Loyalty, defection are key to victory

Shifting alliances are traditional face of Afghan warfare

War On Terrorism : The Nation

October 11, 2001|By LOS ANGELES TIMES

SALANG, Afghanistan - The Taliban commander in Kabul was asking a lot of nervous questions. That's how the agent from the opposition knew that he had him in the bag.

The agent had been wooing him for more than a year, but it was only after the United States threatened to bomb Afghanistan that the commander finally decided to switch sides.

In Afghanistan, shifting alliances between regional warlords always have played a key role in war. Betrayals, defections, intrigues, promises and payoffs decide who wins and who loses. The war for control of Afghanistan today is no different.

When the Taliban came to power in 1996, their forces swept through the country very quickly, often buying off regional warlords, reportedly even using Osama bin Laden's money at times.

Because commanders bring their men with them, defectors hold the key to entire provinces, strategic roads and supply routes. If the opposition Northern Alliance can attract Taliban defectors to its side, it can win big chunks of territory without a shot being fired.

The Northern Alliance claims that more than 1,000 Taliban fighters have defected already.

Many potential defectors might be waiting to see which way the wind blows, and who emerges as the strongest force.

The Northern Alliance sent an agent, Jalil, 50, to woo the Taliban commander. His name cannot be published because he is still in the Taliban-controlled capital.

Jalil looks out narrowly from beneath a black-and-white Afghan head scarf, his eyes flickering sideways, always watching warily.

"He wants to come over to us as soon as possible," Jalil said of the Taliban commander. "Most of all, he's afraid of the bombing. The way I realized he was scared was that he was asking too many questions. He's much more nervous now."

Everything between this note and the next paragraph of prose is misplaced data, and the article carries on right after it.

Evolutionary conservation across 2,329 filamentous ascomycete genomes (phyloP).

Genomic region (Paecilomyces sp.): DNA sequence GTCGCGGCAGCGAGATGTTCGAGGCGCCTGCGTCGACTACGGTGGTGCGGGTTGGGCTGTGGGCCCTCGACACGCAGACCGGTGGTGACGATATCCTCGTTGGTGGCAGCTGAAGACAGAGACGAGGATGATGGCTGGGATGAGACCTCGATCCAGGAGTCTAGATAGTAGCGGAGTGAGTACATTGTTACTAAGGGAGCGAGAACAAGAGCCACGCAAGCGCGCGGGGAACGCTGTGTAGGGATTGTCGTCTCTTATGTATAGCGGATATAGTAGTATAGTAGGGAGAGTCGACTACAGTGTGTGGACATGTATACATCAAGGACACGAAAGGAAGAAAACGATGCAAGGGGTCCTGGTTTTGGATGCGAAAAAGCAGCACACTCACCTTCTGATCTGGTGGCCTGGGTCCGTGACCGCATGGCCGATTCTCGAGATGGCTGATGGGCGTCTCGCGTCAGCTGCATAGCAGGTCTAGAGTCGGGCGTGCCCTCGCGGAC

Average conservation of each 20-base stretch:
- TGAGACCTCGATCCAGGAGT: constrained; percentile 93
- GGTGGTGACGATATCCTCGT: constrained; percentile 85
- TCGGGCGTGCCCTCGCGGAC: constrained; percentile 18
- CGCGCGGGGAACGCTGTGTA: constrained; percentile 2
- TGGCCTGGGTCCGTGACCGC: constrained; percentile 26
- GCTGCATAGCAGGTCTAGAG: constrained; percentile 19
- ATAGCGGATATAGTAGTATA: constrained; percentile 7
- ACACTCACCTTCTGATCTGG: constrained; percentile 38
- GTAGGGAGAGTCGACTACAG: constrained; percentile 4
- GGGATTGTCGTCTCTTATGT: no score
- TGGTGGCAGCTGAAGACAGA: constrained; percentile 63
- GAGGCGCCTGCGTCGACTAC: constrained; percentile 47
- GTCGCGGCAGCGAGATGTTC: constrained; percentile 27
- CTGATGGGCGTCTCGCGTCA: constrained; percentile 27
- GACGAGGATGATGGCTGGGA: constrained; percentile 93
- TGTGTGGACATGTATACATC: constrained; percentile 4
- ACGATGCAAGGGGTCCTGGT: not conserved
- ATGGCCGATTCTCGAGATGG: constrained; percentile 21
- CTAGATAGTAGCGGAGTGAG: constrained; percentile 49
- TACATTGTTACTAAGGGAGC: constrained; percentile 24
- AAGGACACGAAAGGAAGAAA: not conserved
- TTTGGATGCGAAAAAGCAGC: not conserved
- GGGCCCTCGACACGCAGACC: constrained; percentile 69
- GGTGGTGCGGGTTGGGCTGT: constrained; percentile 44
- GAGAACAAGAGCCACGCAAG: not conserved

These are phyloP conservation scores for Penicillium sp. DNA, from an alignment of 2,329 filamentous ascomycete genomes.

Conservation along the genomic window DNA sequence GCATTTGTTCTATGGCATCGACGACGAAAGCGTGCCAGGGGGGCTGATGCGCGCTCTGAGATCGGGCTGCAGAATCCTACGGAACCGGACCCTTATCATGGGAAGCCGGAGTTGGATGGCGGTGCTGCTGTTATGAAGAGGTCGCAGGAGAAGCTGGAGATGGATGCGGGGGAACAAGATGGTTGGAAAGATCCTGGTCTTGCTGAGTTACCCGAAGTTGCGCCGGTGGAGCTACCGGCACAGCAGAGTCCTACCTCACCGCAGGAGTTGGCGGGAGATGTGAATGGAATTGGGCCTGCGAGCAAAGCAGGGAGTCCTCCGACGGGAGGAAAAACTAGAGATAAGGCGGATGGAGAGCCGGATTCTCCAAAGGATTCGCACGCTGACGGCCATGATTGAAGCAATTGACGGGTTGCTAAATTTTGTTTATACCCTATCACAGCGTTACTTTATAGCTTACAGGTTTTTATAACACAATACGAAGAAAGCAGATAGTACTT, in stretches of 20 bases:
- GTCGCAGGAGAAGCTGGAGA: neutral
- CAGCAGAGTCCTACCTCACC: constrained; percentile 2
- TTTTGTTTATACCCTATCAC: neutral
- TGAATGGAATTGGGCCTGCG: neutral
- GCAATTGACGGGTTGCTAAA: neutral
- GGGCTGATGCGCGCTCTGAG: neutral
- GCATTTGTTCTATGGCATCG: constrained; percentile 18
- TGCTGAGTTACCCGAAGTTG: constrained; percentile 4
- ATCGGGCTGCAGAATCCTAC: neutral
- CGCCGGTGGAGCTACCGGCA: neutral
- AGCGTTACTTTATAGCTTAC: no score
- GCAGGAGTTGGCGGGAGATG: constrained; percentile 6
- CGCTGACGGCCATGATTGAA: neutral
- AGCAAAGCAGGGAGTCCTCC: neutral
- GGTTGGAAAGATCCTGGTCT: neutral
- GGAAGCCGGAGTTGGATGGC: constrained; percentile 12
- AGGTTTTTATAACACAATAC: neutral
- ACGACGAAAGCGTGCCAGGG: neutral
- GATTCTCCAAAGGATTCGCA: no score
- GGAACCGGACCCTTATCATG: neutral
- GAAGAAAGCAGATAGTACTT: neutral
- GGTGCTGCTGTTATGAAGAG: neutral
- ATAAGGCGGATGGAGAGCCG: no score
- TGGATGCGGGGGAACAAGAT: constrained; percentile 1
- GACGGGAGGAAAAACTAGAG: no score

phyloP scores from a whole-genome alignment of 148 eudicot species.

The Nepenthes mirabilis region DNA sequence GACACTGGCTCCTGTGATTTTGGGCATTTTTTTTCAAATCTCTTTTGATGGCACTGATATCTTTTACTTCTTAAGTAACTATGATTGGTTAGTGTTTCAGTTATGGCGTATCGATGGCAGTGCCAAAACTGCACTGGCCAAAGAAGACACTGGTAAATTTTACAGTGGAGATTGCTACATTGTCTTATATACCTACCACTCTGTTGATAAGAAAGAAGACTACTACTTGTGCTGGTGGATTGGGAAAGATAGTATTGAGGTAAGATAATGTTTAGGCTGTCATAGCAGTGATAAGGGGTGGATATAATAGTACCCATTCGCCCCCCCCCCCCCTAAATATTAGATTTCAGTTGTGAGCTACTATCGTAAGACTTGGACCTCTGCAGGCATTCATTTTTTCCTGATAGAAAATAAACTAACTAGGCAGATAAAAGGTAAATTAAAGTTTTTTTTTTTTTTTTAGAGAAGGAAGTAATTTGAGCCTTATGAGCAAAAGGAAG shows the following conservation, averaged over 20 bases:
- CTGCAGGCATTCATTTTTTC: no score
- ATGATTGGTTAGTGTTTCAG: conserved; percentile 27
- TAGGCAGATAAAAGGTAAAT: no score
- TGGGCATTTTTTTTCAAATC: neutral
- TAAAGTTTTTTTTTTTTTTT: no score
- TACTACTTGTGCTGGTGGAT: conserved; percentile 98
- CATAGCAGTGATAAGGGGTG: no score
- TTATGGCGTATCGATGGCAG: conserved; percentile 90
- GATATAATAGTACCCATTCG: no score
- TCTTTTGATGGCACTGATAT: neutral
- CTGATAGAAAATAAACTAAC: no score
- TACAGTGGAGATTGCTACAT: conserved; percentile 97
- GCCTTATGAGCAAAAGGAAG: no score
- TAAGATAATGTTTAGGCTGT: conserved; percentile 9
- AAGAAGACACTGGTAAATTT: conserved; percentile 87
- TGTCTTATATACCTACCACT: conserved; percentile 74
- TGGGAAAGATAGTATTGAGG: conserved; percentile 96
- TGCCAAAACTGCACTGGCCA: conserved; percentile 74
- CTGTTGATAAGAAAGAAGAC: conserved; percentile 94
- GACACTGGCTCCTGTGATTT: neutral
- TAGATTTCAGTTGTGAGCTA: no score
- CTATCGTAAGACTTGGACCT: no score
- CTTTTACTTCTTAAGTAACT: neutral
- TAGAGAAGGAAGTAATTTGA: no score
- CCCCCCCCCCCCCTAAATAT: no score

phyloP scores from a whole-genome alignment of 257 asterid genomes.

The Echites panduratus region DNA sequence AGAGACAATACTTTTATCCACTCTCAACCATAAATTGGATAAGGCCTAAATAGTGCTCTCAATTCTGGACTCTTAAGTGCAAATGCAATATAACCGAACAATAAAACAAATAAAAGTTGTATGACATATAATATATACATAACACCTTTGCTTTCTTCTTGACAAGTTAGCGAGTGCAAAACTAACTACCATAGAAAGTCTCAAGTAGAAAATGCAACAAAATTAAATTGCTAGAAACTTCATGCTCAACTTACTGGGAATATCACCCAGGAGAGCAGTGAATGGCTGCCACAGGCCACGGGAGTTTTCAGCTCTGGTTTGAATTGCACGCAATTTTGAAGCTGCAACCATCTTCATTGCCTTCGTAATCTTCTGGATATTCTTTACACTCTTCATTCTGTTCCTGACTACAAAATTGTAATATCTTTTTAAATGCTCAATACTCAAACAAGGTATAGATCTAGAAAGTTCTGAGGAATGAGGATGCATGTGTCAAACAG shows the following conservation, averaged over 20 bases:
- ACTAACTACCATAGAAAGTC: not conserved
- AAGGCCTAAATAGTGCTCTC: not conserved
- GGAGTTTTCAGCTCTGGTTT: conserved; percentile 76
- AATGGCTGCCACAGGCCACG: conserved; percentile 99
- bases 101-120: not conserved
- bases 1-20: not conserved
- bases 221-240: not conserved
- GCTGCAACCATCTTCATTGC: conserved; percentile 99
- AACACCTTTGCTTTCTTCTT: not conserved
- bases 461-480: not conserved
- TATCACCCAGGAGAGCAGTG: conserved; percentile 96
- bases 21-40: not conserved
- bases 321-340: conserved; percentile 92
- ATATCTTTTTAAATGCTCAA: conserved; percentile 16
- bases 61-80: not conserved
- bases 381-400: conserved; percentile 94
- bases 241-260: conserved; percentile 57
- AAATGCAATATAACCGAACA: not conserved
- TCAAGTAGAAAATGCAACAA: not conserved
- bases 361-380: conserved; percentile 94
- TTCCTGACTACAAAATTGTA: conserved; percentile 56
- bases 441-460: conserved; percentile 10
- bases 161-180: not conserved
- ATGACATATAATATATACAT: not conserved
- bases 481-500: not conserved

Jalil, who knows that he risks capture by the Taliban every time he goes into Kabul, last met the commander shortly before airstrikes began against Afghanistan Sunday night.

The Taliban commander used to be one of Gen. Abdul Basir's subordinate officers. Basir, 36, is a genial, charismatic opposition commander who rules the Salang Gorge with all the arrogant paternalism of a feudal warlord.

In addition to his troops, he has a collection of spies and messengers, sent out to sift through information and return with reports on what the enemy is up to.

Even when Basir defected to the Northern Alliance several years ago in return for getting a commander's rank, he kept in touch with the Taliban soldier, occasionally paying him for information.

"I sent money for every report and piece of information. Now he's so scared that I don't even have to pay money to him," boasted Basir, seated on a typical Afghan floor mat, lounging back on a cushion as comfortably as a lion.

He says people such as the commander went over to the Taliban in recent years, often for money, "but in their hearts they are still our people."

"There are hundreds of commanders who keep in touch with the other side," he said. "All the information is accumulated." It is not clear to what extent the Northern Alliance shares its intelligence with the United States.

Though fighting on different sides, Basir and his former subordinate are similar men. With each commander, the fighters are men from the same district, deeply loyal. By defecting, the Taliban commander brings with him all his soldiers - about 200 men - to fight for the opposition cause.

Convinced that the Taliban will fall, all the commander wants, Jalil says, is a guarantee that his life will be spared. In return for that promise, Jalil conveyed Basir's condition: When the Northern Alliance launches an offensive to take Kabul, the commander has to capture as many still-loyal Taliban fighters as possible.

"We're preparing an insurgency," said Basir, who spoke to the commander on a satellite phone Tuesday.

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